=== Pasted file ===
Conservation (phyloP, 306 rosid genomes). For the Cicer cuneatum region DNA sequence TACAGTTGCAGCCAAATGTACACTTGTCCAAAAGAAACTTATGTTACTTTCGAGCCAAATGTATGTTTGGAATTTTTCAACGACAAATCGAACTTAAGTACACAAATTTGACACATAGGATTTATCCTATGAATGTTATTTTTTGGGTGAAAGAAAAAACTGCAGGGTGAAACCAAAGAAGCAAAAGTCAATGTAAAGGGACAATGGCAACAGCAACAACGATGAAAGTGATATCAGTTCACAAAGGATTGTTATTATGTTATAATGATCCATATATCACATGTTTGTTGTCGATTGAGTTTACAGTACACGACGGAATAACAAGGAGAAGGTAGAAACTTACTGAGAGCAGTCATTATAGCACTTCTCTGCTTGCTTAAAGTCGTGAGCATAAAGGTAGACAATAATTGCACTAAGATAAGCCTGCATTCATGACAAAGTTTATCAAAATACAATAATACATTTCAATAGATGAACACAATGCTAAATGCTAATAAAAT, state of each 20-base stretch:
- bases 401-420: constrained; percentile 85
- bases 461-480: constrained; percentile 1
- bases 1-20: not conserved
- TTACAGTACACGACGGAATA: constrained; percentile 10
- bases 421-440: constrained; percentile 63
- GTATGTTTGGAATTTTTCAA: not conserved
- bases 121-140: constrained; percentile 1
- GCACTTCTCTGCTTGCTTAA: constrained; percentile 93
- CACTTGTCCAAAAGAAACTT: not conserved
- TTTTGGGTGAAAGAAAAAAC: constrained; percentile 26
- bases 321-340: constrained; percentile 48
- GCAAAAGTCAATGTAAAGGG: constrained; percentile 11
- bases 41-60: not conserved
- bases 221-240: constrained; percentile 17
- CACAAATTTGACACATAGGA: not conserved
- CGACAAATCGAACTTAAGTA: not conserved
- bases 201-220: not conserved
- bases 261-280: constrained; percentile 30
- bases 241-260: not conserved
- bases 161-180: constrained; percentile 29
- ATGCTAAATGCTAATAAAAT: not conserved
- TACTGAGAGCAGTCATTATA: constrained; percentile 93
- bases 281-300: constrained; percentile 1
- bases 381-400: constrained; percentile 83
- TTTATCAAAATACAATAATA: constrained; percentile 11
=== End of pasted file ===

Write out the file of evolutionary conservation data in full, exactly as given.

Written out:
Conservation (phyloP, 306 rosid genomes). For the Cicer cuneatum region DNA sequence TACAGTTGCAGCCAAATGTACACTTGTCCAAAAGAAACTTATGTTACTTTCGAGCCAAATGTATGTTTGGAATTTTTCAACGACAAATCGAACTTAAGTACACAAATTTGACACATAGGATTTATCCTATGAATGTTATTTTTTGGGTGAAAGAAAAAACTGCAGGGTGAAACCAAAGAAGCAAAAGTCAATGTAAAGGGACAATGGCAACAGCAACAACGATGAAAGTGATATCAGTTCACAAAGGATTGTTATTATGTTATAATGATCCATATATCACATGTTTGTTGTCGATTGAGTTTACAGTACACGACGGAATAACAAGGAGAAGGTAGAAACTTACTGAGAGCAGTCATTATAGCACTTCTCTGCTTGCTTAAAGTCGTGAGCATAAAGGTAGACAATAATTGCACTAAGATAAGCCTGCATTCATGACAAAGTTTATCAAAATACAATAATACATTTCAATAGATGAACACAATGCTAAATGCTAATAAAAT, state of each 20-base stretch:
- bases 401-420: constrained; percentile 85
- bases 461-480: constrained; percentile 1
- bases 1-20: not conserved
- TTACAGTACACGACGGAATA: constrained; percentile 10
- bases 421-440: constrained; percentile 63
- GTATGTTTGGAATTTTTCAA: not conserved
- bases 121-140: constrained; percentile 1
- GCACTTCTCTGCTTGCTTAA: constrained; percentile 93
- CACTTGTCCAAAAGAAACTT: not conserved
- TTTTGGGTGAAAGAAAAAAC: constrained; percentile 26
- bases 321-340: constrained; percentile 48
- GCAAAAGTCAATGTAAAGGG: constrained; percentile 11
- bases 41-60: not conserved
- bases 221-240: constrained; percentile 17
- CACAAATTTGACACATAGGA: not conserved
- CGACAAATCGAACTTAAGTA: not conserved
- bases 201-220: not conserved
- bases 261-280: constrained; percentile 30
- bases 241-260: not conserved
- bases 161-180: constrained; percentile 29
- ATGCTAAATGCTAATAAAAT: not conserved
- TACTGAGAGCAGTCATTATA: constrained; percentile 93
- bases 281-300: constrained; percentile 1
- bases 381-400: constrained; percentile 83
- TTTATCAAAATACAATAATA: constrained; percentile 11